Today's news that life expectancy has declined for 12 percent of American women (and fallen or stagnated for 4 percent of American men) can be viewed not as a sentence but as a call to action: Stop smoking, and lose weight. Besides tobacco use, the other big suspect in the disturbing drop (after a century and a half of steady rise) is that old culprit, too much fat. From a population standpoint, "obesity has become the wild card that can erase our health gains," says Majid Ezzati, lead study author and associate professor of international health at the Harvard School of Public Health. Ezzati's findings suggest that the worsening life expectancy is mostly a result of diabetes, cardiovascular disease, cancer, and chronic obstructive pulmonary disease.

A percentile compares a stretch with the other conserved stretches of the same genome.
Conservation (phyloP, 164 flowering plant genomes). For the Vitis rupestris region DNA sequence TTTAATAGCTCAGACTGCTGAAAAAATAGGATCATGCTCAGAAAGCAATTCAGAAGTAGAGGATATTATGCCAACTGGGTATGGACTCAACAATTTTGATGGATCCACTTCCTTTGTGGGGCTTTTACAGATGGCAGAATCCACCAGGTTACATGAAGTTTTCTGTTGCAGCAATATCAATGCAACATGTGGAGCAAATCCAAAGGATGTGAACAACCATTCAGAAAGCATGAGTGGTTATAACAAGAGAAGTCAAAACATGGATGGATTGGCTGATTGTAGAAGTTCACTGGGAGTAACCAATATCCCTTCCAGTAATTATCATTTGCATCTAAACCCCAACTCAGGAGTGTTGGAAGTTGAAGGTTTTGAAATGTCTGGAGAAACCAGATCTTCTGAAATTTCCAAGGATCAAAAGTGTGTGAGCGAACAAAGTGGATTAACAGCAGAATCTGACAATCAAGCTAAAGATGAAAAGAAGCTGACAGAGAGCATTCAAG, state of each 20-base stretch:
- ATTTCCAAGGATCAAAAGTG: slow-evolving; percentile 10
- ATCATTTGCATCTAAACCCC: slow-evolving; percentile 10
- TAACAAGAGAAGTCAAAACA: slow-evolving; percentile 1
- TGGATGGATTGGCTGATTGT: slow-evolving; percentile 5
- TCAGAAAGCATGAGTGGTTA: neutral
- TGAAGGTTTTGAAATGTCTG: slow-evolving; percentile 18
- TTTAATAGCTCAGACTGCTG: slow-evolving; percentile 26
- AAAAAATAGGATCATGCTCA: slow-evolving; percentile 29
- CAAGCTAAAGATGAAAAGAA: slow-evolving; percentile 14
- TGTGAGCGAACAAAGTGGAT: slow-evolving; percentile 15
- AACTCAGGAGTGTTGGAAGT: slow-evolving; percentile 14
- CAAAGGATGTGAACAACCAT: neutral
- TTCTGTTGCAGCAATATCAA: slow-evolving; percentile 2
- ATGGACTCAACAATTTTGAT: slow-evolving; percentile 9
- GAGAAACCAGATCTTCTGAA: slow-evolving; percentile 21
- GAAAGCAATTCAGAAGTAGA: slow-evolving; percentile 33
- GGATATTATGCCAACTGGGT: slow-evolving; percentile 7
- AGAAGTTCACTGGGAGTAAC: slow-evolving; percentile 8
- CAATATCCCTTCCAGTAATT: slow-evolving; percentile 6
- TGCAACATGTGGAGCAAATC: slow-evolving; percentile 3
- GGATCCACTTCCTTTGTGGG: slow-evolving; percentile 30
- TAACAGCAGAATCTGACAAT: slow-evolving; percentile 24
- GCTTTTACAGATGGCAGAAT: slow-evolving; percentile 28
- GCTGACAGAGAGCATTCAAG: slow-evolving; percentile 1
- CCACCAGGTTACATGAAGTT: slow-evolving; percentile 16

In excess, fat unleashes a cascade of detrimental processes in the body; as researchers have discovered in recent years, those pudgy fat cells are not just sitting there benignly but are as active an endocrine organ as the pancreas or pituitary gland. That globular stuff's continuous communication with the rest of our bodies (including our brains) is one that cannot be ignored, since it affects our overall health significantly, as we've reported previously in our package about how fat works. In short, it causes hormones to get tipped out of balance—an oversupply of insulin, for example, leads to insulin resistance—and chronic inflammation. These processes have been linked to type 2 diabetes, certain cancers, heart disease, hypertension, and liver disease. Fat also sets off metabolic changes that make losing weight and keeping it off more tricky.